In every ville départ, Voeckler's is the name that raises the decibel levels to such an extent that even speaker Daniel Mangèas' breathless patter is drowned out. The maillot jaune apart, he is perhaps the most easily identifiable character in the great spectacle, his high white socks and hitched-up shorts forming part of a costume topped off by the tricolour trim on his jersey.
At every finish line, the Europcar team bus is besieged by a fresh army of autograph hunters and Voeckler will always find time to run a marker across a postcard or a cardboard hand, if proffered. Voeckler being Voeckler, he will usually find time to address the swarm of cameras and microphones that gather there daily, too.
In truth, Voeckler has so far done little to merit such close media attention at this year's Tour and his declarations, for the most part, have been concerned with his squad's ongoing quest to find a sponsor for next season.
All the Tour is a stage, however, and nobody understands the importance of dramatic timing quite like Voeckler. With France still searching for a stage win, Sunday's Bastille Day stage to Mont Ventoux seems an opportune moment for a man with Voeckler's sense of theatre to make his grand entry.
"Obviously it's July 14 and we still haven't had a French stage win, so that adds to it," Voeckler said in Lyon on Saturday evening. "It's going to be a very hard stage not just because you've got the Ventoux but because it comes at the end of 240 kilometres of racing."
Voeckler impressed in winning the Route du Sud and a stage of the Critérium du Dauphiné in June, but has been unable to repeat that form at the Tour and he currently lies in 107th place overall, almost one and a half hours down on Chris Froome.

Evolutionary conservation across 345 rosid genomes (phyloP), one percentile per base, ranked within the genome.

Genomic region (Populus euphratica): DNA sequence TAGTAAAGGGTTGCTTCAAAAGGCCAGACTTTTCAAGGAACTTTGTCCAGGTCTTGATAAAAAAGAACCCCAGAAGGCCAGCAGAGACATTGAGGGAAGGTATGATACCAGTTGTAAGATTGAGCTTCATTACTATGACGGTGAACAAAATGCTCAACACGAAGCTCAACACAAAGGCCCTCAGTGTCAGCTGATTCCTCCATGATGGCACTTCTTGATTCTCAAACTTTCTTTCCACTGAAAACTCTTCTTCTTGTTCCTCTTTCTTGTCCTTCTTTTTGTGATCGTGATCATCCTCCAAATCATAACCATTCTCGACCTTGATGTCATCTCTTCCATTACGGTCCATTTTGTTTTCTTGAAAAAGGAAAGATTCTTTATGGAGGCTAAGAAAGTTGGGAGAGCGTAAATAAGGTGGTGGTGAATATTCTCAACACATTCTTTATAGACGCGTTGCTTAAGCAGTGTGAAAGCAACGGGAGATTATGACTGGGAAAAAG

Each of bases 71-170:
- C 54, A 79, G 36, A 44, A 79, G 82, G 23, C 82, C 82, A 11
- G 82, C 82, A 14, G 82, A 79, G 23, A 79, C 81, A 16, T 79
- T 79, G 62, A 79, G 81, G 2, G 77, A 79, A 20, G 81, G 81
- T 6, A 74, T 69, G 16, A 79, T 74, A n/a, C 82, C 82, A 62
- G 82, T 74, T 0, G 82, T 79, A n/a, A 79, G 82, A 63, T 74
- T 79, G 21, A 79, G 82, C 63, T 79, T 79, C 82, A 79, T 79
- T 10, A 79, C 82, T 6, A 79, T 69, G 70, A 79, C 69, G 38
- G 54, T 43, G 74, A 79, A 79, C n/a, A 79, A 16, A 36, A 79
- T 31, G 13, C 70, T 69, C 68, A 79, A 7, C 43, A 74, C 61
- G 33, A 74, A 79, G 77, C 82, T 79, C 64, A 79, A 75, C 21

"My legs are a bit better than they were but it's hard to know right now whether that will be enough to get into a good break or get a placing at the summit of the Ventoux," Voeckler said. "The only thing that's certain is that it will be an extremely hard stage, regardless of how it's raced and regardless of who wins it."
It's six years since Voeckler has last failed to land either a stage win or a spell in a leader's jersey at the Tour, and he has usually banked something in the opening half of the race. His past credits include four stage victories, a king of the mountains title and twenty days in the maillot jaune, and it would be unthinkable for this year's script not to include another scene-stealing cameo.
"From a personal point of view, it's been a bit of a failure so far and I haven't done anything extraordinary, but I'm hopeful that I can turn that around in the final week," Voeckler said. "I'd rather get something out of the race earlier on, but in any case on a collective level, Europcar has shown itself a lot as a team. We've had a man in all the breaks and collectively, we've been super."
Before climbing aboard the Europcar bus, Voeckler had a word, too, for his teammate Pierre Rolland, who holds the lead in the king of the mountains competition but must defend the jersey through a demanding final week in the Alps.
"It's going to be a hard-fought maillot à pois for Pierrot," Voeckler warned. "From here on it, it's going to be a battle every day to the end."
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Barry Ryan is Head of Features at Cyclingnews. He has covered professional cycling since 2010, reporting from the Tour de France, Giro d’Italia and events from Argentina to Japan. His writing has appeared in The Independent, Procycling and Cycling Plus. He is the author of The Ascent: Sean Kelly, Stephen Roche and the Rise of Irish Cycling’s Golden Generation, published by Gill Books.